Written by: James W. Huston Published: November 11, 2015
Fast forward to 1938.Â Many laws had been in place to oppress Jews since Hitler took over as Chancellor in 1933.Â But it came to a head for the world to see in 1938. It became known as Kristallnacht, or the night of the broken glass.Â A thousand Jewish synagogues and seven thousand shops were attacked, leaving broken glass in the streets.Â But far worse, more than ninety Jews were murdered, and thirty thousand were arrested and put in concentration camps.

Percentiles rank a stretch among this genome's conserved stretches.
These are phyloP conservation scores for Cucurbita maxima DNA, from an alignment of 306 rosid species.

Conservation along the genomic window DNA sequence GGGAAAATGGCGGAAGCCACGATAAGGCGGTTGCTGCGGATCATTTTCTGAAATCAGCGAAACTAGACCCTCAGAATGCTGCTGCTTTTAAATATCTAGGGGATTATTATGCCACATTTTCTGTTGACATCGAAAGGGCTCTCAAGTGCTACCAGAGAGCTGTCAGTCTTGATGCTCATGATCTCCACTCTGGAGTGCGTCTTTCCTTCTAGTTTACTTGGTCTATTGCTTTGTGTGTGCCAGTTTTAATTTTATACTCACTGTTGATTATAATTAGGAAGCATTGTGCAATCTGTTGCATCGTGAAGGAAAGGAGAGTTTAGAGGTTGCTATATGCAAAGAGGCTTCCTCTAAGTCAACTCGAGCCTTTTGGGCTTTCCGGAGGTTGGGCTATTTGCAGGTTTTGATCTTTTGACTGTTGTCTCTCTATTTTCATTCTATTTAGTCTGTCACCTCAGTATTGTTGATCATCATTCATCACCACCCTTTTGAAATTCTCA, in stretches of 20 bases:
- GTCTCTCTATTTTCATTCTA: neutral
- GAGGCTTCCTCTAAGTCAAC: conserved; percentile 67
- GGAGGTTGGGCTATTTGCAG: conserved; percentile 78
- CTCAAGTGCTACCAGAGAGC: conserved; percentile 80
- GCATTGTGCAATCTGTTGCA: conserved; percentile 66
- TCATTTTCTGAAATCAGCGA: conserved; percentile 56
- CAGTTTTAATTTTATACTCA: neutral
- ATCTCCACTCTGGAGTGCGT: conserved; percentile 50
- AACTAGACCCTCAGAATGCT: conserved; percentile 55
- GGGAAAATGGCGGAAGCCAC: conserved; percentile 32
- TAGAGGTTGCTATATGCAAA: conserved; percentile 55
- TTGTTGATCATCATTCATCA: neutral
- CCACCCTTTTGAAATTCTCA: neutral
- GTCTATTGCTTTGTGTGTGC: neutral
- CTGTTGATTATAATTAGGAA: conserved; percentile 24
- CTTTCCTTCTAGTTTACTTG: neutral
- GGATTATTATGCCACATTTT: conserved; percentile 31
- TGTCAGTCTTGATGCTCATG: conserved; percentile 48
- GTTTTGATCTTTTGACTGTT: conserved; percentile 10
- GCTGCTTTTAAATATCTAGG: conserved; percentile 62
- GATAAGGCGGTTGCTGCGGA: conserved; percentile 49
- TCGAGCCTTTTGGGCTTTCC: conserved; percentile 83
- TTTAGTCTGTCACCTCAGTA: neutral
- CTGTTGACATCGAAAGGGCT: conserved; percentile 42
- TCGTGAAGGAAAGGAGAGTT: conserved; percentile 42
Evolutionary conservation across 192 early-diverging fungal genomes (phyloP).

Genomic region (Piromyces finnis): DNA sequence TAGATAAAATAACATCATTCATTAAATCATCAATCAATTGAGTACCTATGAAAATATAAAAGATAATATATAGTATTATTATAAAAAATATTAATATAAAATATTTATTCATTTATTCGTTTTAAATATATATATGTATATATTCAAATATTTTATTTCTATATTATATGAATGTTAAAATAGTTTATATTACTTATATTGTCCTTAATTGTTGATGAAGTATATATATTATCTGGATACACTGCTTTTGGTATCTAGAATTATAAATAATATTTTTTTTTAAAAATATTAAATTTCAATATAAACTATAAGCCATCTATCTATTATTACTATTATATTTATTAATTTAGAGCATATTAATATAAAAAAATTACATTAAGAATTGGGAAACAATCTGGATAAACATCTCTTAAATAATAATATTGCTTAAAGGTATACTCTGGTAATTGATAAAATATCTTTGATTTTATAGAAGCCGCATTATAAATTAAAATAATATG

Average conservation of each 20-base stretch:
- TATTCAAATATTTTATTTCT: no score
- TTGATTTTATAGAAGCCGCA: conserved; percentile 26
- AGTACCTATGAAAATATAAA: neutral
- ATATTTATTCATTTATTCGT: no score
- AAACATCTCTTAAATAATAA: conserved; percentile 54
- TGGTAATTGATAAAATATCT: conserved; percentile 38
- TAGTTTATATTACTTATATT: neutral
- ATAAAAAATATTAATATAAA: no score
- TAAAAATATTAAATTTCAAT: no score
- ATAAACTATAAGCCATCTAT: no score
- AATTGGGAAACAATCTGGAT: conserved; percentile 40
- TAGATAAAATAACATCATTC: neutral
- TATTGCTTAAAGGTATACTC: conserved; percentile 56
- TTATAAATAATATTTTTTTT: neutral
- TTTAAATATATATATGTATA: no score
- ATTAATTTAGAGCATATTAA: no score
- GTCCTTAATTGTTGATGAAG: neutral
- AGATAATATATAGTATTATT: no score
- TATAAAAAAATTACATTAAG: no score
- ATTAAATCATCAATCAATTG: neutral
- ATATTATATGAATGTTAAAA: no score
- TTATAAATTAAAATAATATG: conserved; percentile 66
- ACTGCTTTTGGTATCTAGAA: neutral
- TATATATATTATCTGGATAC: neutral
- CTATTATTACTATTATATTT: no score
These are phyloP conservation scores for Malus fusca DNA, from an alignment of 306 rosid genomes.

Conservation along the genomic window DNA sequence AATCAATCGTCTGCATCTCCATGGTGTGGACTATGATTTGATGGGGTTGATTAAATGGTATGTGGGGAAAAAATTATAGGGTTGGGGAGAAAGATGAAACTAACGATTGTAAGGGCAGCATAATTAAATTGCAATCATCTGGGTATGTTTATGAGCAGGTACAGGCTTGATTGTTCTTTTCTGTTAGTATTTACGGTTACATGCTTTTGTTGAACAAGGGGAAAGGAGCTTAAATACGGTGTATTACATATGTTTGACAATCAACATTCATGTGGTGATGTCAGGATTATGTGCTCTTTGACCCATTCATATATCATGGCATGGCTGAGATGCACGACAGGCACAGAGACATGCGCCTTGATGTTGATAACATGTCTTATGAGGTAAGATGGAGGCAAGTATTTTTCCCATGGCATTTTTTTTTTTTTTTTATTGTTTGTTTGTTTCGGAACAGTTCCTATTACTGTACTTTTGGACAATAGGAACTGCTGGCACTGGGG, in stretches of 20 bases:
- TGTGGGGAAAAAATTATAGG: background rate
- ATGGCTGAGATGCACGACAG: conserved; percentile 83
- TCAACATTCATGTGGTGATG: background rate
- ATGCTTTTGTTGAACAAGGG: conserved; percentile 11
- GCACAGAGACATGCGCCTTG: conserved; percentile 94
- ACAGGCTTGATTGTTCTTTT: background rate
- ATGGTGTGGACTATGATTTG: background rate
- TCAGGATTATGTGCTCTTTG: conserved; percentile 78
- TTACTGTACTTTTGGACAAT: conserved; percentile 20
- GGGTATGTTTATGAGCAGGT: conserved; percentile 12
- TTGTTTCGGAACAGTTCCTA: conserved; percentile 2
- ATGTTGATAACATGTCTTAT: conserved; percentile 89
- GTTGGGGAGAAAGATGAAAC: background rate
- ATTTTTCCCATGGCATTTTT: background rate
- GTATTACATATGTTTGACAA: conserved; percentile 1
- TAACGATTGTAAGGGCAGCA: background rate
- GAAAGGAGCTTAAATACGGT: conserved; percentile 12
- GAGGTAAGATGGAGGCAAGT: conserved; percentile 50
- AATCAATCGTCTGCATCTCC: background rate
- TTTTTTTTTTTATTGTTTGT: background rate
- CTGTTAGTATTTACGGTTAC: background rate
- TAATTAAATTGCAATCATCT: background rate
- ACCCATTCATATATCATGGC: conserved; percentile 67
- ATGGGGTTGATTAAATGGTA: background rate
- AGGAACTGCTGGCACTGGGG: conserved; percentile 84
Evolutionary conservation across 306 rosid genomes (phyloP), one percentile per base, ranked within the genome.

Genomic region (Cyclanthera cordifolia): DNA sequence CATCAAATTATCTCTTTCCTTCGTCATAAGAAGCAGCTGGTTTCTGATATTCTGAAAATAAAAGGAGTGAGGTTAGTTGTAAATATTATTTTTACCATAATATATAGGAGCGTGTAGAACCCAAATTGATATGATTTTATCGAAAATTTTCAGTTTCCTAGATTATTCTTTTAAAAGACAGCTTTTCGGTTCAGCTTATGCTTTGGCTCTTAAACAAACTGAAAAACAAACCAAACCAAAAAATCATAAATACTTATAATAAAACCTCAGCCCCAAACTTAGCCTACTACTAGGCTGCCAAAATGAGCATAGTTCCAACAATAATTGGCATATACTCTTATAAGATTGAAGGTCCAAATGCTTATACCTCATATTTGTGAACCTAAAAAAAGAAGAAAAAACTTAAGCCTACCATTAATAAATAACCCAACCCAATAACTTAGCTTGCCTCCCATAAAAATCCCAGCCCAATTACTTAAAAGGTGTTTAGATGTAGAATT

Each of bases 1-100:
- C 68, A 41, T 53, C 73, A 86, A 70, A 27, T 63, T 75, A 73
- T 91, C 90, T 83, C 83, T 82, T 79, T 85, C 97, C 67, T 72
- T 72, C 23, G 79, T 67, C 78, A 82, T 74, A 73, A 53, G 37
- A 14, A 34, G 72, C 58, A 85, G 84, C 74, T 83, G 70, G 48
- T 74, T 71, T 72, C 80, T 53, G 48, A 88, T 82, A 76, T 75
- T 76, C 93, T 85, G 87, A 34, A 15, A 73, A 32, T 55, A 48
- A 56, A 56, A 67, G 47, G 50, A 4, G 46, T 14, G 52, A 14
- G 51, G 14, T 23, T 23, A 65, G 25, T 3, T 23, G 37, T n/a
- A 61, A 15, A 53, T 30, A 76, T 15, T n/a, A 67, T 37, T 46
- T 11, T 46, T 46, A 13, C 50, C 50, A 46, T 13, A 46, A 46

The world was outraged. The US recalled its ambassador, but did not break off relations with Germany.Â Roosevelt also refused to ease the restrictions on Jewish immigration to the US.